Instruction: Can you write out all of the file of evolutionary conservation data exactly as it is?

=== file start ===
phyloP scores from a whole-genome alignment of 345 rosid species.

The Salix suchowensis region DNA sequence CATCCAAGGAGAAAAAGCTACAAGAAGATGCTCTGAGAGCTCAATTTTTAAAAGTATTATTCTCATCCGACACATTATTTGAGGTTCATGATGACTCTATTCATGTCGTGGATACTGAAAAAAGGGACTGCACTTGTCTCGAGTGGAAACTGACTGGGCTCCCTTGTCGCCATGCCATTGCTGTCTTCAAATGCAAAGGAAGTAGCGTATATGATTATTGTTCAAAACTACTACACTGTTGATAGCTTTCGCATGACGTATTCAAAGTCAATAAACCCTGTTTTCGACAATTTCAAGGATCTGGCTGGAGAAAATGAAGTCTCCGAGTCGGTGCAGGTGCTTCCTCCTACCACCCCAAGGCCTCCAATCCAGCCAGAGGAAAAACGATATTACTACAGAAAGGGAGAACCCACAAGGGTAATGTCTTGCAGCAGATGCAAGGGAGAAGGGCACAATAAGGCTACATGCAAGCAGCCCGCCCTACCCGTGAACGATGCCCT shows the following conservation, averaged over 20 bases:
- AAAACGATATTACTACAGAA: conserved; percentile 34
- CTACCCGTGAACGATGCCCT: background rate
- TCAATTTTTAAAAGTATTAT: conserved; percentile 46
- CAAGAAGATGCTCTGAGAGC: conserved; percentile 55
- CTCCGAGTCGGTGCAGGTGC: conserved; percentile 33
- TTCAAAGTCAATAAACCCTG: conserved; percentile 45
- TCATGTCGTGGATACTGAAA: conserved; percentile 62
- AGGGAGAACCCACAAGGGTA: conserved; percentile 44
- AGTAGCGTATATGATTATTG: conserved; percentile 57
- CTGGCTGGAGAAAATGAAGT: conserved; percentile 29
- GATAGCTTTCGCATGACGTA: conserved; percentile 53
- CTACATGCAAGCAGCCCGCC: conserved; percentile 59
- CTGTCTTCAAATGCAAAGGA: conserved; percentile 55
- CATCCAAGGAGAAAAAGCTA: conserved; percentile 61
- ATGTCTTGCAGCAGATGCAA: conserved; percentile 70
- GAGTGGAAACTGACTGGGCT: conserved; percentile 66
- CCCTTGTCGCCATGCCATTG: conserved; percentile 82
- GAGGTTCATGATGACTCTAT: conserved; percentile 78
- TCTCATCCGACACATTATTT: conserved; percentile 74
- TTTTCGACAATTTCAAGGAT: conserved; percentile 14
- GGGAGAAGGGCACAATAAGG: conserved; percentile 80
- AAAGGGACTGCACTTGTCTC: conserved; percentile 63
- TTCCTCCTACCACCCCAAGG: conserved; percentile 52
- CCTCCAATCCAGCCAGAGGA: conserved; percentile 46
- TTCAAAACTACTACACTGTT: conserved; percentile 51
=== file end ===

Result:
phyloP scores from a whole-genome alignment of 345 rosid species.

The Salix suchowensis region DNA sequence CATCCAAGGAGAAAAAGCTACAAGAAGATGCTCTGAGAGCTCAATTTTTAAAAGTATTATTCTCATCCGACACATTATTTGAGGTTCATGATGACTCTATTCATGTCGTGGATACTGAAAAAAGGGACTGCACTTGTCTCGAGTGGAAACTGACTGGGCTCCCTTGTCGCCATGCCATTGCTGTCTTCAAATGCAAAGGAAGTAGCGTATATGATTATTGTTCAAAACTACTACACTGTTGATAGCTTTCGCATGACGTATTCAAAGTCAATAAACCCTGTTTTCGACAATTTCAAGGATCTGGCTGGAGAAAATGAAGTCTCCGAGTCGGTGCAGGTGCTTCCTCCTACCACCCCAAGGCCTCCAATCCAGCCAGAGGAAAAACGATATTACTACAGAAAGGGAGAACCCACAAGGGTAATGTCTTGCAGCAGATGCAAGGGAGAAGGGCACAATAAGGCTACATGCAAGCAGCCCGCCCTACCCGTGAACGATGCCCT shows the following conservation, averaged over 20 bases:
- AAAACGATATTACTACAGAA: conserved; percentile 34
- CTACCCGTGAACGATGCCCT: background rate
- TCAATTTTTAAAAGTATTAT: conserved; percentile 46
- CAAGAAGATGCTCTGAGAGC: conserved; percentile 55
- CTCCGAGTCGGTGCAGGTGC: conserved; percentile 33
- TTCAAAGTCAATAAACCCTG: conserved; percentile 45
- TCATGTCGTGGATACTGAAA: conserved; percentile 62
- AGGGAGAACCCACAAGGGTA: conserved; percentile 44
- AGTAGCGTATATGATTATTG: conserved; percentile 57
- CTGGCTGGAGAAAATGAAGT: conserved; percentile 29
- GATAGCTTTCGCATGACGTA: conserved; percentile 53
- CTACATGCAAGCAGCCCGCC: conserved; percentile 59
- CTGTCTTCAAATGCAAAGGA: conserved; percentile 55
- CATCCAAGGAGAAAAAGCTA: conserved; percentile 61
- ATGTCTTGCAGCAGATGCAA: conserved; percentile 70
- GAGTGGAAACTGACTGGGCT: conserved; percentile 66
- CCCTTGTCGCCATGCCATTG: conserved; percentile 82
- GAGGTTCATGATGACTCTAT: conserved; percentile 78
- TCTCATCCGACACATTATTT: conserved; percentile 74
- TTTTCGACAATTTCAAGGAT: conserved; percentile 14
- GGGAGAAGGGCACAATAAGG: conserved; percentile 80
- AAAGGGACTGCACTTGTCTC: conserved; percentile 63
- TTCCTCCTACCACCCCAAGG: conserved; percentile 52
- CCTCCAATCCAGCCAGAGGA: conserved; percentile 46
- TTCAAAACTACTACACTGTT: conserved; percentile 51